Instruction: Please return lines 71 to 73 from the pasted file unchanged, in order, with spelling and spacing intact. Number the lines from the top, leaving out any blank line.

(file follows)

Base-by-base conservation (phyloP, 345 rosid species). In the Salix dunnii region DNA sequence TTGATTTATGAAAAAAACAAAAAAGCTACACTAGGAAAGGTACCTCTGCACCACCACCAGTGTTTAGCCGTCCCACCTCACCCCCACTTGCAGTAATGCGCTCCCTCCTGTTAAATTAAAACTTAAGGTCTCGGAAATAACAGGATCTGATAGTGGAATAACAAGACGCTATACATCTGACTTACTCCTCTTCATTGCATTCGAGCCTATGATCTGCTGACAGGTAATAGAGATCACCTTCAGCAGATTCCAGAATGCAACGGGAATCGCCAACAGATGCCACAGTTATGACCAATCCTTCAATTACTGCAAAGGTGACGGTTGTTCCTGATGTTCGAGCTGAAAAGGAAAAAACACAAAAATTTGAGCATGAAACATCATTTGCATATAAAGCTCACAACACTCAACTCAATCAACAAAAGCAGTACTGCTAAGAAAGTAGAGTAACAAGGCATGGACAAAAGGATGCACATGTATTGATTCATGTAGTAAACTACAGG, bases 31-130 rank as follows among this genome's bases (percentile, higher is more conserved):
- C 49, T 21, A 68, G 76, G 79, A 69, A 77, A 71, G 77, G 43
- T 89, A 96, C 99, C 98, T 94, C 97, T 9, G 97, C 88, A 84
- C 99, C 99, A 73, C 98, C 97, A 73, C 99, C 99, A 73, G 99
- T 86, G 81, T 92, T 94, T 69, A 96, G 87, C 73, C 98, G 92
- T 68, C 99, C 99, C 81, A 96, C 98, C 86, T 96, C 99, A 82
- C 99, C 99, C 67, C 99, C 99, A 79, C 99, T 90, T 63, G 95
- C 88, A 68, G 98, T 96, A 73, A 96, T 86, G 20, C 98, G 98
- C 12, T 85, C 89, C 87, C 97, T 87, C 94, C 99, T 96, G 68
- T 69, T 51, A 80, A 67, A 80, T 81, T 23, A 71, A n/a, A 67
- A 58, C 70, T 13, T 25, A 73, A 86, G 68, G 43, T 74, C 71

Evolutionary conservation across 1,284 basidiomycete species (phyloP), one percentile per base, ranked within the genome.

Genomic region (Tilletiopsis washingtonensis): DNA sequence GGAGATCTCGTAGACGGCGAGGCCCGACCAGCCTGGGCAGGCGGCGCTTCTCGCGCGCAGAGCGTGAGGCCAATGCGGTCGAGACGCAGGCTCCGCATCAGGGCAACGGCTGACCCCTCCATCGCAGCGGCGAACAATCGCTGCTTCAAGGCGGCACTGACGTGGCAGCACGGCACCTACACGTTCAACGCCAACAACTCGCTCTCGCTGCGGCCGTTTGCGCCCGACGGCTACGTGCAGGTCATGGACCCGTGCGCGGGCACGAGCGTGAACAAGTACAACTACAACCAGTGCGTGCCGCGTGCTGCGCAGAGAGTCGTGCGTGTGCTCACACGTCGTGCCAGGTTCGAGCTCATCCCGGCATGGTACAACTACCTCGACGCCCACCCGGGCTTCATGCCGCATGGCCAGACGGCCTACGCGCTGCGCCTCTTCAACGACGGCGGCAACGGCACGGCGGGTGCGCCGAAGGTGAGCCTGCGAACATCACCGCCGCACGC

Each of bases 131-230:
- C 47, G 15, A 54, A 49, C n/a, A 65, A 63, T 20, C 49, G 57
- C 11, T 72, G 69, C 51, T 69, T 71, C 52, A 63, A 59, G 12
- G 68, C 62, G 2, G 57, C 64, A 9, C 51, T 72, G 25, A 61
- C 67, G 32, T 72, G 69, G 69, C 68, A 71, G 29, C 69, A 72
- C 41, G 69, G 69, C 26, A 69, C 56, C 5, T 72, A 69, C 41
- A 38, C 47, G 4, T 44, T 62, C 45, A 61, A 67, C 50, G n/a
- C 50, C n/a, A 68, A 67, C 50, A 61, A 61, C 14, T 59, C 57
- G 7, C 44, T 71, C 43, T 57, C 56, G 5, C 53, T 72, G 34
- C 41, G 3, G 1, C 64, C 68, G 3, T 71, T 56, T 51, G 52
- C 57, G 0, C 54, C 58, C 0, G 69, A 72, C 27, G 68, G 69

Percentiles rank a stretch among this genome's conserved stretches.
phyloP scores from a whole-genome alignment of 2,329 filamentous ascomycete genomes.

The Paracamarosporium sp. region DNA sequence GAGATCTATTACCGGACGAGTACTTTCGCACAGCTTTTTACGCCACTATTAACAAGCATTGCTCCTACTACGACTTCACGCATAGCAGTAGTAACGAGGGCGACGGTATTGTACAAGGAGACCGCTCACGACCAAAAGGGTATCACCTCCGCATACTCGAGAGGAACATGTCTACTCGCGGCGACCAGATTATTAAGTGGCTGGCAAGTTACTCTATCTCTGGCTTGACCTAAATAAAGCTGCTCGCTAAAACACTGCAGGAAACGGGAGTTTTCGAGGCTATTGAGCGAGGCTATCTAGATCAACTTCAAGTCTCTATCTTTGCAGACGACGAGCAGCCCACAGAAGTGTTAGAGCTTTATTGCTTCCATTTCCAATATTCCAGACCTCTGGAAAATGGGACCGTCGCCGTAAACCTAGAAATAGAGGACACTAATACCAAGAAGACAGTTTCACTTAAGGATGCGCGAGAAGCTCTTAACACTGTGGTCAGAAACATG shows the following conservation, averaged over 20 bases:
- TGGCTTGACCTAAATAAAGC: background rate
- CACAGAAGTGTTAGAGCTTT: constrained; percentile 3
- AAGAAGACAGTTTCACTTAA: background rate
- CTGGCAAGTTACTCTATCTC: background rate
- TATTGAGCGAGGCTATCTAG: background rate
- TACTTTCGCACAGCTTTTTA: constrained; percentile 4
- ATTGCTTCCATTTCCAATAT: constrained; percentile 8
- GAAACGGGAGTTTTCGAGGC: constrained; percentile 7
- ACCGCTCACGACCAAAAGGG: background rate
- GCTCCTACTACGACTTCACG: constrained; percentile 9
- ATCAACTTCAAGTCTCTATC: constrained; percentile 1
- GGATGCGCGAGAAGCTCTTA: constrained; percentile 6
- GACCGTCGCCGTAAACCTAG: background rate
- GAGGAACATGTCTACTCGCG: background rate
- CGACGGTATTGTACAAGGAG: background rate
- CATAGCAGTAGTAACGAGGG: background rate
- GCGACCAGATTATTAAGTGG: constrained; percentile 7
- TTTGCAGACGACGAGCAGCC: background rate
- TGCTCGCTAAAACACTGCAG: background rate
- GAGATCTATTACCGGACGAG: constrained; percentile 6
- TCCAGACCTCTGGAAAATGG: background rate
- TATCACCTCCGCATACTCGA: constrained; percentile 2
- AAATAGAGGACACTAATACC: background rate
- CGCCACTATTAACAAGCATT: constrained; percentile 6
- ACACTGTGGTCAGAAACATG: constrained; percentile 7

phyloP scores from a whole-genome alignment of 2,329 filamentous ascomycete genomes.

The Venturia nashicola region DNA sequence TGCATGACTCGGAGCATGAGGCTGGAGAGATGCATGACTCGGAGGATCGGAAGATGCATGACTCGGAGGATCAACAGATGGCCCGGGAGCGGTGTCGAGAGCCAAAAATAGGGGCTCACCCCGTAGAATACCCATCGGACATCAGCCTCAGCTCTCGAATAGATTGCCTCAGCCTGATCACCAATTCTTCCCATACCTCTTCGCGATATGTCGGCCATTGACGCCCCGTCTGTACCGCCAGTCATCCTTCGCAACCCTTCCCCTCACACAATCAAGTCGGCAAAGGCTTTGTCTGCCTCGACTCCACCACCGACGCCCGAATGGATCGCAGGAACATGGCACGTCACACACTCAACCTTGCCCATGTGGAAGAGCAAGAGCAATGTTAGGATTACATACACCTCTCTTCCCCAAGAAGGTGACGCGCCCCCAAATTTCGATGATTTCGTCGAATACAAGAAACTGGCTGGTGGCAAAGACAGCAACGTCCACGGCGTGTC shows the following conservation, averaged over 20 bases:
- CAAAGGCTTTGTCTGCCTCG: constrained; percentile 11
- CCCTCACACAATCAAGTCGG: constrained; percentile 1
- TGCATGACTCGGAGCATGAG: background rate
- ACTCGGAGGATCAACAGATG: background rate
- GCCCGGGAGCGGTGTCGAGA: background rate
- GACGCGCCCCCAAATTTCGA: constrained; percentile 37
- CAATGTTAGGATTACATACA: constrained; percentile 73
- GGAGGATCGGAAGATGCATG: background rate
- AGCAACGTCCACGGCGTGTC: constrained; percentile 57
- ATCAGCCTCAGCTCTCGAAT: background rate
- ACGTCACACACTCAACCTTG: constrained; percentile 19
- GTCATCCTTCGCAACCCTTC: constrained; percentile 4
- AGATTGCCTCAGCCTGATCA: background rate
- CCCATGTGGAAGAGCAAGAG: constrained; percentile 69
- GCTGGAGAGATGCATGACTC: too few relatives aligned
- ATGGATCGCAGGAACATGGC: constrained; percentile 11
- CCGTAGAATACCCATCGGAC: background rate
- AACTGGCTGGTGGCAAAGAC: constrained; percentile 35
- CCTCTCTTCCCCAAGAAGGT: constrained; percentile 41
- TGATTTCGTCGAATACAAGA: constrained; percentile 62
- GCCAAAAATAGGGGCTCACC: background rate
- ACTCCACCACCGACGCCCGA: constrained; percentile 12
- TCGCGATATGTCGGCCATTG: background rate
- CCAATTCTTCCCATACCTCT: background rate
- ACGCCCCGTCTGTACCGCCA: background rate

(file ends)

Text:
- CCGTAGAATACCCATCGGAC: background rate
- AACTGGCTGGTGGCAAAGAC: constrained; percentile 35
- CCTCTCTTCCCCAAGAAGGT: constrained; percentile 41